securities law. See Mastellone v. Argo Oil Corp., 82 A.2d 379, 384 (Del. 1951) (applying threeyear statute of limitations to securities conversion claim).
If the Chapter 93A claim is viable, which is not addressed in this Memorandum, it has a
limitations period of four years. See Mass. Gen. Laws Ch. 260, § 5A. The parties do not dispute
that Massachusetts law provides the statute of limitations for the contract-based claims, which is
six years. See Mass. Gen. Laws ch. 260, § 2.
c. Under the general rules of accrual in Massachusetts and Delaware, the
escheatment, rather than liquidation, is the injury for statute of limitations
The Court must next determine when the causes of action accrued, or in other words,
whether the injury underlying Plaintiffs’ causes of action was the escheatment or the liquidation
This section applies to all claims, except the § 1983 claim, which will be discussed in a later
of Plaintiffs’ shares. Plaintiffs argue that the causes of action did not accrue until they learned of
the appreciable harm (the liquidation of their shares) that resulted from Defendants’ wrongful
conduct (the escheatment). Defendants argue that Plaintiffs’ conception of harm confuses injury
and damages and that because the injury was the escheatment as alleged in the Amended
Complaint, the subsequent liquidation of the shares may be relevant to assessing damages but not
to the accrual date for statute of limitations purposes.
Under Massachusetts law, “[c]auses of action in contract and tort generally accrue at the
time of breach or injury.” Arcieri v. N.Y. Life Ins. Co., 63 F. Supp. 3d 159, 164 (D. Mass. 2014)
(citing Int’l Mobiles Corp. v. Corroon & Black/Fairfield & Ellis, Inc., 560 N.E.2d 122 (Mass.
App. Ct. 1990)). Under Delaware law, “[f]or tort claims, a cause of action accrues at the time of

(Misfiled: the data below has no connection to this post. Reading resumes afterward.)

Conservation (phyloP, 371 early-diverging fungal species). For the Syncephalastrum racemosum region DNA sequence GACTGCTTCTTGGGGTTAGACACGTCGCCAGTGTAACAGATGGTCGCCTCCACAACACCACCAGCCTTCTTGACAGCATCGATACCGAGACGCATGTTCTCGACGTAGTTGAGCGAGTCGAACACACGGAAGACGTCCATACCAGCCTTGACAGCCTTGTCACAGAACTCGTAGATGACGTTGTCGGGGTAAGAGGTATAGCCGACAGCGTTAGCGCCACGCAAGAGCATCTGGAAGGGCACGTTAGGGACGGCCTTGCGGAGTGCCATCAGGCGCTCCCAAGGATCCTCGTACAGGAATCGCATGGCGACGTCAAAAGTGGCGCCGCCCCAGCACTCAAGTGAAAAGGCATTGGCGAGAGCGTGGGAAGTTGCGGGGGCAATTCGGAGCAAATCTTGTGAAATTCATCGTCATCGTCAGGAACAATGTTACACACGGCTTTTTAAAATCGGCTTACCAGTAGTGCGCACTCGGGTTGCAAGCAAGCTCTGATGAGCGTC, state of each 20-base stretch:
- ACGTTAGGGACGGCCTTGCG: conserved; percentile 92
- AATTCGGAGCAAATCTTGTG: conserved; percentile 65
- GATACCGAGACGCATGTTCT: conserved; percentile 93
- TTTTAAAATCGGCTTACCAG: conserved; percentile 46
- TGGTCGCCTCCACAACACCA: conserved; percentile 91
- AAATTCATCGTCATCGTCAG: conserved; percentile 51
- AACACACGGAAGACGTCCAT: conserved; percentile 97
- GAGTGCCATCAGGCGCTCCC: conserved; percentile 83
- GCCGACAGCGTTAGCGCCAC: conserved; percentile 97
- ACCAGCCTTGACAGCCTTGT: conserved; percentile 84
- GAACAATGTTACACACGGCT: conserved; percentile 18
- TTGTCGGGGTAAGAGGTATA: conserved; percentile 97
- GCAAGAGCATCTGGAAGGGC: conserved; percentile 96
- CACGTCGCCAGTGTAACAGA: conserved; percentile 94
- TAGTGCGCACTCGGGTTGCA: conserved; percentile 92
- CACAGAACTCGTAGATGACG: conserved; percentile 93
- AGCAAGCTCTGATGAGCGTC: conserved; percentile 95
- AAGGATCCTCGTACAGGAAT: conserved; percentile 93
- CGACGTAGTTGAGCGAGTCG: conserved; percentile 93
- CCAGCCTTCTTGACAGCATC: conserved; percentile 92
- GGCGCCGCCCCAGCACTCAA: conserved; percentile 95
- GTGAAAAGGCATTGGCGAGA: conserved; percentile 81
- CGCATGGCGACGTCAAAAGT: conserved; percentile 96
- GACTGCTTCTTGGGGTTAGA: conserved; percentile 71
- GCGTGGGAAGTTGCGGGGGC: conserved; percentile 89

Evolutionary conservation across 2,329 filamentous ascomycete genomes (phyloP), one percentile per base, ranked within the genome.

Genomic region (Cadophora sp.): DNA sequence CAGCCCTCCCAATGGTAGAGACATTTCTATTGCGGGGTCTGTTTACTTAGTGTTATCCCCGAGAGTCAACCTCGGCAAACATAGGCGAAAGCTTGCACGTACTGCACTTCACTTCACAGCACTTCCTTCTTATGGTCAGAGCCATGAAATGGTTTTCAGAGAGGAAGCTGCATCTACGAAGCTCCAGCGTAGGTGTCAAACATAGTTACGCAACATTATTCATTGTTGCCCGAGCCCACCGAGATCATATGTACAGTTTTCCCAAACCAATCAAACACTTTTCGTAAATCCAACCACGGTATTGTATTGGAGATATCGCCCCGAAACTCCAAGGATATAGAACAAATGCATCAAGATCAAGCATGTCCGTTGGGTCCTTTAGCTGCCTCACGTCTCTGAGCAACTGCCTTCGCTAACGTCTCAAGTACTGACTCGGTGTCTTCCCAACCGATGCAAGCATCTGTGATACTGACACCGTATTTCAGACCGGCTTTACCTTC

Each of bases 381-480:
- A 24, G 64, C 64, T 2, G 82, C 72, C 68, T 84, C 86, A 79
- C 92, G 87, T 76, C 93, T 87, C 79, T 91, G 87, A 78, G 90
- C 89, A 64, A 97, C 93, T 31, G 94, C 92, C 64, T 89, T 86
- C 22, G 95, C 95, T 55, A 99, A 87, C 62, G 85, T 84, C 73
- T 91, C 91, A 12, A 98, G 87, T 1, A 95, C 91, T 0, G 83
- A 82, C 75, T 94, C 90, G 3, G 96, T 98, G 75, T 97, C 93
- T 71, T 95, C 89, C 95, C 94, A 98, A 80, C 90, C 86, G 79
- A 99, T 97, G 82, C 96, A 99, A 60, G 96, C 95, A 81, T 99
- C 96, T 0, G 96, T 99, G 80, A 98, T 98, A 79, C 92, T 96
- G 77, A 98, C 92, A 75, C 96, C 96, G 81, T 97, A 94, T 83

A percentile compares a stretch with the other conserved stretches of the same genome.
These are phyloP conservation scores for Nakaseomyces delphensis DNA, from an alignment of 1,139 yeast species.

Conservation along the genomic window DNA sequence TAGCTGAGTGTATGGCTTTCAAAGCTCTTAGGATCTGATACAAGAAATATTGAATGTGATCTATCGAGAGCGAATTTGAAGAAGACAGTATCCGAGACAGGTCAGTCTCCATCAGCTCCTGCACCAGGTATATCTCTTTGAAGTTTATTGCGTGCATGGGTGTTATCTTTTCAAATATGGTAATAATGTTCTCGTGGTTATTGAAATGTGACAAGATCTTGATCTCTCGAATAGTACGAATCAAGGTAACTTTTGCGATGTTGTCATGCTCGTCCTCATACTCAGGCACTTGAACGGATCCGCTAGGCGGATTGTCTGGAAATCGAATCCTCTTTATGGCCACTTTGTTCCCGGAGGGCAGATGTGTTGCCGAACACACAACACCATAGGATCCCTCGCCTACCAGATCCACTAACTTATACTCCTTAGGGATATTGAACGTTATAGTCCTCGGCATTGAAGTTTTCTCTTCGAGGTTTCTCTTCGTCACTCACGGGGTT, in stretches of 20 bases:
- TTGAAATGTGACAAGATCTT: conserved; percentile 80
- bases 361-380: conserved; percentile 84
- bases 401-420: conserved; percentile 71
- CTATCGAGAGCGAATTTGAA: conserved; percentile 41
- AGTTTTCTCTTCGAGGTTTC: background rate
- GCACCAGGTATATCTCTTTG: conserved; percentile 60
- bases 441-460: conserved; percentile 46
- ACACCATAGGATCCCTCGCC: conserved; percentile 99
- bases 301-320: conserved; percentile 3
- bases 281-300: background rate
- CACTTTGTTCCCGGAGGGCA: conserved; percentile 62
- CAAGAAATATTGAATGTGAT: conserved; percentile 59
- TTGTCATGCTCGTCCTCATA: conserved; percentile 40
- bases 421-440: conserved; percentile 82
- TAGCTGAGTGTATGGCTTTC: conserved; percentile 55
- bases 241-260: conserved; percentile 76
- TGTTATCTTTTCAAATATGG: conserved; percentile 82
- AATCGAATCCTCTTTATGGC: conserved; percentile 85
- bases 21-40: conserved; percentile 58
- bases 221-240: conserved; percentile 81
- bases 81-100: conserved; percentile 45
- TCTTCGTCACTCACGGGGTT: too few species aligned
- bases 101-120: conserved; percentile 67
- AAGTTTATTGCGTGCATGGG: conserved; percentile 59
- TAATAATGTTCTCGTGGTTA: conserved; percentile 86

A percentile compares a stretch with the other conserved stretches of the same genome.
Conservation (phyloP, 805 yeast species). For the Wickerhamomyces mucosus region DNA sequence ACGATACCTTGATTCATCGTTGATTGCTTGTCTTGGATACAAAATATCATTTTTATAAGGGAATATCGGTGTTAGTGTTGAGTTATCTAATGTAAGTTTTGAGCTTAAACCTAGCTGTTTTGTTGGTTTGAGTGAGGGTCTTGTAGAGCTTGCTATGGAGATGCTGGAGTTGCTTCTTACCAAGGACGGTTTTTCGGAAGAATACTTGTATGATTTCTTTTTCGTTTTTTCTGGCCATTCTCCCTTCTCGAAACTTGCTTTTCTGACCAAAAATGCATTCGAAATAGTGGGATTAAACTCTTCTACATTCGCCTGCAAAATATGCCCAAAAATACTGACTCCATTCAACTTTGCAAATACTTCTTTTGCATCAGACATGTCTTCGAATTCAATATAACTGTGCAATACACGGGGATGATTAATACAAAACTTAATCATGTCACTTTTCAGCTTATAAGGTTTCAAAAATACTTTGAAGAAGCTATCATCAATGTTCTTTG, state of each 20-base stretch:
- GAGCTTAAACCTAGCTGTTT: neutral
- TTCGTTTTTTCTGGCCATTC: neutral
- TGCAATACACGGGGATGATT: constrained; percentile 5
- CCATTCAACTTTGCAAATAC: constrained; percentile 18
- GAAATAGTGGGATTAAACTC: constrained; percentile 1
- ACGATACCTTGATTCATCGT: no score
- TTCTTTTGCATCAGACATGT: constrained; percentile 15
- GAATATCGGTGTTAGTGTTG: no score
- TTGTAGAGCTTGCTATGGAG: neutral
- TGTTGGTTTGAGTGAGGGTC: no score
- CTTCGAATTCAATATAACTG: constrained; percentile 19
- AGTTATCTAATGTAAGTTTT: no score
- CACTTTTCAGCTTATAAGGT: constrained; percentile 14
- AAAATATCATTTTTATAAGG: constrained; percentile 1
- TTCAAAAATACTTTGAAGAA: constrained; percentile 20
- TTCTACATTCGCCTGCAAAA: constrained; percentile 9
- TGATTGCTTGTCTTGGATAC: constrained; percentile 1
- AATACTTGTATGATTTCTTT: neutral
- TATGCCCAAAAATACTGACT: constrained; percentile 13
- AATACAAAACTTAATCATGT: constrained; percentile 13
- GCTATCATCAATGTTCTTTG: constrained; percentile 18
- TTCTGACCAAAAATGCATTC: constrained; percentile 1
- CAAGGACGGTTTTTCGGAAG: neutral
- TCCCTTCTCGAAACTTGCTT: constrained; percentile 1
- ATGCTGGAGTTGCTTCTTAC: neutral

the injury.” Krahmer v. Christie’s Inc., 903 A.2d 773, 778 (Del. Ch. 2006); see also Niehoff v.
Maynard, 299 F.3d 41, 48 (1st Cir. 2002) (Under Delaware law, “[a]bsent concealment or fraud,
a cause of action [for breach of fiduciary duty and breach of contract] accrues at the moment of
the wrongful act, even if the plaintiffs are ignorant of the wrong.”). Despite this general rule, as
will be discussed below, under both Massachusetts and Delaware law, the date of accrual can be
extended by the “discovery rule.”
In this case, the injury and breach that triggered the statute of limitations under both
Massachusetts and Delaware law was the Defendants’ allegedly wrongful escheatment of
Plaintiffs’ shares on January 2, 2009. A wrongful escheatment gives rise to causes of action
against private parties. See A.W. Fin. Servs., S.A. v. Empire Res., Inc., 981 A.2d 1114, 1120
(Del. 2009) (Under Delaware law, “[c]laims for wrongful escheatment brought by a property
owner against the State of Delaware based on common law causes of action are superseded by
the Escheat Statute and, therefore, are not available. Not superseded, however, are common law
or statutory causes of action brought against parties, other than the State, that are involved in an
escheat transaction.”); see also Sotos v. Computershare Trust Co., N.A., No. 15-818, 2016 WL
447425, at *4 (D. Conn. Feb. 3, 2016) (causes of action based on wrongful escheatment under
Connecticut law); Azure Ltd. v. I-Flow Corp., 210 P.3d 1110, 1111 (Cal. 2009) (causes of action
for wrongful escheatment under California law). The Amended Complaint itself makes it clear
that the injury complained of in this case is the wrongful escheatment which resulted in a breach
that gave rise to the contract-based claims. For example, Plaintiffs allege that “[b]y wrongfully
escheating Plaintiffs’ shares . . . Computershare and Idenix breached the implied covenant of
good faith and fair dealing, resulting in harm to Plaintiffs.” Compl. ¶ 116. Plaintiffs also state
that “[b]y Computershare’s acts and omissions set forth herein, including but not limited to its
wrongful escheatment . . . Computershare breached its duties under the contract with Idenix.” Id.
¶ 109. The Amended Complaint makes similar allegations, relying on the wrongful escheatment,
for the remaining claims. For example, with respect to the negligence claim, “Computershare’s
and Idenix’s actions in escheating Plaintiffs’ shares to Delaware did not meet reasonable
commercial standards of practice in the securities industry.” Id. ¶ 88. Also, with respect to the
conversion claim, Plaintiffs allege that “[i]n wrongfully escheating the shares, Computershare
and Idenix exercised ownership, control, and/or dominion over Plaintiffs’ property, to which
they had no right of possession, thereby depriving Plaintiffs of their valuable property.” Id.
¶ 102; see also Leal v. Computershare, No. 10-00033, 2010 WL 4038609, at *6 n.3 (D. Nev.